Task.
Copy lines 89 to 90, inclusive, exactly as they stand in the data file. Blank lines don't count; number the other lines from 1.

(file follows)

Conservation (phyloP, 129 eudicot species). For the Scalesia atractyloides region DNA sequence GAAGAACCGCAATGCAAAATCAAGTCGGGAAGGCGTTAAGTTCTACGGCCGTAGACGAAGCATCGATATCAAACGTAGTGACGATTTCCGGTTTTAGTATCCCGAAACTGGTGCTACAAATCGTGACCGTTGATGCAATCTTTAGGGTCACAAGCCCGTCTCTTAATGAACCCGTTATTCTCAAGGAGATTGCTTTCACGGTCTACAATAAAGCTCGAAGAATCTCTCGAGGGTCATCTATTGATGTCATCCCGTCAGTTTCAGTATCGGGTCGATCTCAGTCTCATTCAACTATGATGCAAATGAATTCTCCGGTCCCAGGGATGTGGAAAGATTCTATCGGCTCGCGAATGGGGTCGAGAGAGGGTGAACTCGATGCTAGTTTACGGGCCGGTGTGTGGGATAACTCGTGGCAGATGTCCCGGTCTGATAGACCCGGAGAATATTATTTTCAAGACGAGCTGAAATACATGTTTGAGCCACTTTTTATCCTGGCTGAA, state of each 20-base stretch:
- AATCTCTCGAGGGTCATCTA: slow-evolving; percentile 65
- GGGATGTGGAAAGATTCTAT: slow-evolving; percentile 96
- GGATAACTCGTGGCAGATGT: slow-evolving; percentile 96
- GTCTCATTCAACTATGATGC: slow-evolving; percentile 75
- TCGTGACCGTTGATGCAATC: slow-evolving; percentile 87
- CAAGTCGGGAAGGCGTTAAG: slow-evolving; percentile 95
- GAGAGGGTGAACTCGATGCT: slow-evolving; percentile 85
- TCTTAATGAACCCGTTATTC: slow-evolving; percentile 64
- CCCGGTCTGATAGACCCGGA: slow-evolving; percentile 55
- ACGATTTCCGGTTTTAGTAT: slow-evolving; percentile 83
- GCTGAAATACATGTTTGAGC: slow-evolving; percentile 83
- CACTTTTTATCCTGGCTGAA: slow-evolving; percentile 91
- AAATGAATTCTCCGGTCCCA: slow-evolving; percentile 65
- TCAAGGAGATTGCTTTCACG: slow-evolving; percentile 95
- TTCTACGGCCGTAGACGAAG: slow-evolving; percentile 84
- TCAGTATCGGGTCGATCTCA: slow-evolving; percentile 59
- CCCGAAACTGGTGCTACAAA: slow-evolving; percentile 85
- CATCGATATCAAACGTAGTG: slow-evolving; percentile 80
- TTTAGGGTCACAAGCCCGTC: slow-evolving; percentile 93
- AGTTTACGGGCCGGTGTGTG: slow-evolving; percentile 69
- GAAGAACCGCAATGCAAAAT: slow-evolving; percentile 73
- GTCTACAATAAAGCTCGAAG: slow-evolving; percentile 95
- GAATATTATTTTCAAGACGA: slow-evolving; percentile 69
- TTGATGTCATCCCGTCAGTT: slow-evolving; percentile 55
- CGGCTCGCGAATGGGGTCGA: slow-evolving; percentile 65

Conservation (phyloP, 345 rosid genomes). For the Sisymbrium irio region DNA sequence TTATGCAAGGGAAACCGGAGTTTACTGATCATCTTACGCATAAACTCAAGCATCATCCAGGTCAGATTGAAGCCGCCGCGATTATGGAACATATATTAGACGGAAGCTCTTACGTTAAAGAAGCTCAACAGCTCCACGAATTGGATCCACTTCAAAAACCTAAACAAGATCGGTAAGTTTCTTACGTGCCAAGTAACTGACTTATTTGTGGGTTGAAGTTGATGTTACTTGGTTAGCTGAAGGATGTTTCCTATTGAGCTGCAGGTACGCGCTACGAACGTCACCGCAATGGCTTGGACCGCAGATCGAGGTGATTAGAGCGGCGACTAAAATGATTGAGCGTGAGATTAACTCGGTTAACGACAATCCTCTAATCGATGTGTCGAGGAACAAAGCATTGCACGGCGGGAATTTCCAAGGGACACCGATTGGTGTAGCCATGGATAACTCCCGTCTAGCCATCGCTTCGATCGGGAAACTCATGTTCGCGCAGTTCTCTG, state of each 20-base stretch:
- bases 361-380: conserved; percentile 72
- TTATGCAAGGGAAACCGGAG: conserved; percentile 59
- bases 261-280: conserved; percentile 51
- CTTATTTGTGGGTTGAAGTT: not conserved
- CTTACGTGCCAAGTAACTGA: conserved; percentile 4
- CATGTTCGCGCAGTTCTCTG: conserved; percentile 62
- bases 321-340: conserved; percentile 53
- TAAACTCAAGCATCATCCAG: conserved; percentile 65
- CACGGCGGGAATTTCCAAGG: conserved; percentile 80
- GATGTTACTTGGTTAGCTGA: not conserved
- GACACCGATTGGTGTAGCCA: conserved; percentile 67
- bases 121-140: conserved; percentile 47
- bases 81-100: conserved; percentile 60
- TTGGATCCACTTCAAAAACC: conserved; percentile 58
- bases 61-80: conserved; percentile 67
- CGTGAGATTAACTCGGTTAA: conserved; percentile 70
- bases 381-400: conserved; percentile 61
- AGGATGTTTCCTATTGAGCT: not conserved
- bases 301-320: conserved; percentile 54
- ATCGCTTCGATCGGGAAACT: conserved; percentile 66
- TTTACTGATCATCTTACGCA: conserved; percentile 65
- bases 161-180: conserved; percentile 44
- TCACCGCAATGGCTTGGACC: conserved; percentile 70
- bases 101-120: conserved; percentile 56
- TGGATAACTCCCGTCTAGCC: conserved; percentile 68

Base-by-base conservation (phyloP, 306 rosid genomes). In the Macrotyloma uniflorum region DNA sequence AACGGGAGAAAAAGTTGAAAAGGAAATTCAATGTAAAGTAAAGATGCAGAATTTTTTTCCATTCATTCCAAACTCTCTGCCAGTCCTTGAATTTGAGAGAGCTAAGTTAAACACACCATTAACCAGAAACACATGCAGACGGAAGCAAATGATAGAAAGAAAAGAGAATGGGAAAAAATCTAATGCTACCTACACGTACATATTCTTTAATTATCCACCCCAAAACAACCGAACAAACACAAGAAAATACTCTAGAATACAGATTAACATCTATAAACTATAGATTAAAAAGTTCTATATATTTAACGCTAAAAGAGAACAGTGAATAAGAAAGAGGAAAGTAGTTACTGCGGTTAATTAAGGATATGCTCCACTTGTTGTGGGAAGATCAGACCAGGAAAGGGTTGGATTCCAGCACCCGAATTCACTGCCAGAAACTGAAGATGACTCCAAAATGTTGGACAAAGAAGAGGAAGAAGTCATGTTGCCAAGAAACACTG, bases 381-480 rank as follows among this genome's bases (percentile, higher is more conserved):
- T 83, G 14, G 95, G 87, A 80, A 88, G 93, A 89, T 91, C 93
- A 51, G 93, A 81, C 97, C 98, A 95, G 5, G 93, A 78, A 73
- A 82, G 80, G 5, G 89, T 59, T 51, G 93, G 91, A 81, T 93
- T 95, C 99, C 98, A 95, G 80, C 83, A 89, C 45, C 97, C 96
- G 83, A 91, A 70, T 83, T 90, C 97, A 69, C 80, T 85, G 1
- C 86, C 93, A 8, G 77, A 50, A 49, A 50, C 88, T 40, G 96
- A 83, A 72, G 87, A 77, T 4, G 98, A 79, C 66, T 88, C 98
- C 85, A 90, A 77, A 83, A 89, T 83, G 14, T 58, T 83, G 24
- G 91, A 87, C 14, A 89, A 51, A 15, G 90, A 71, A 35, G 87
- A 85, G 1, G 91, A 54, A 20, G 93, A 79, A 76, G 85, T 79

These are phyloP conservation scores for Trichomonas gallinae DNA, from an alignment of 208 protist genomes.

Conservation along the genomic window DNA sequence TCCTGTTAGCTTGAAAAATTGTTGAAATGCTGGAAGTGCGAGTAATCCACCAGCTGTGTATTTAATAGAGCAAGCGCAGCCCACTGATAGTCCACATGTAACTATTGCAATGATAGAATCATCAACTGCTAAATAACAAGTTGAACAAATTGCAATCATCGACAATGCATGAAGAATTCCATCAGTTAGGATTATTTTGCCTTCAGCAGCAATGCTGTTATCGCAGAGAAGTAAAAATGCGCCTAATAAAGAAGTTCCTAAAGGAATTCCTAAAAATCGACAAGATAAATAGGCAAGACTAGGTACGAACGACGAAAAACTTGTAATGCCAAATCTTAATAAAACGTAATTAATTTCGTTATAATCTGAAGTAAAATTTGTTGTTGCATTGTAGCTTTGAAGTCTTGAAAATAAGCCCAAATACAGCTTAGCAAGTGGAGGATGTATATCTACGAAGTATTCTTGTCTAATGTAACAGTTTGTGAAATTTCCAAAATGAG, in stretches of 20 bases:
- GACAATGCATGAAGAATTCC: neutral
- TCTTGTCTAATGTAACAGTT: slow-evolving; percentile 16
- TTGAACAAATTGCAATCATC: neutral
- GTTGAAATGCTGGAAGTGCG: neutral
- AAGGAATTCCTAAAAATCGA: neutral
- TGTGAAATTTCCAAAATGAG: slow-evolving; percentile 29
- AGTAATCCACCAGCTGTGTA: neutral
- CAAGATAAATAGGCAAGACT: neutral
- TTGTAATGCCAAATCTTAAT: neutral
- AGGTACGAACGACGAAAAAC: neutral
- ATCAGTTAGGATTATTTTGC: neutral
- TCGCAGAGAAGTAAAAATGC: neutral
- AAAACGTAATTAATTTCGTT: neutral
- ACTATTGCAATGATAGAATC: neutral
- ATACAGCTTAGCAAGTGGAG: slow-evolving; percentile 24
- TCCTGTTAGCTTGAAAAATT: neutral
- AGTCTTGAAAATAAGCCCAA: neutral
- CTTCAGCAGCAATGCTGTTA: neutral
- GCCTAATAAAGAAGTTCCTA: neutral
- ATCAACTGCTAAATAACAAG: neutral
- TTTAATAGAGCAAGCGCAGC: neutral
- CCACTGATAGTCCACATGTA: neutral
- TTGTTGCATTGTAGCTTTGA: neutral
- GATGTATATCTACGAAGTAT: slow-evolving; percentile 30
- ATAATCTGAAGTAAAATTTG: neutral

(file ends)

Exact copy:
- GATGTATATCTACGAAGTAT: slow-evolving; percentile 30
- ATAATCTGAAGTAAAATTTG: neutral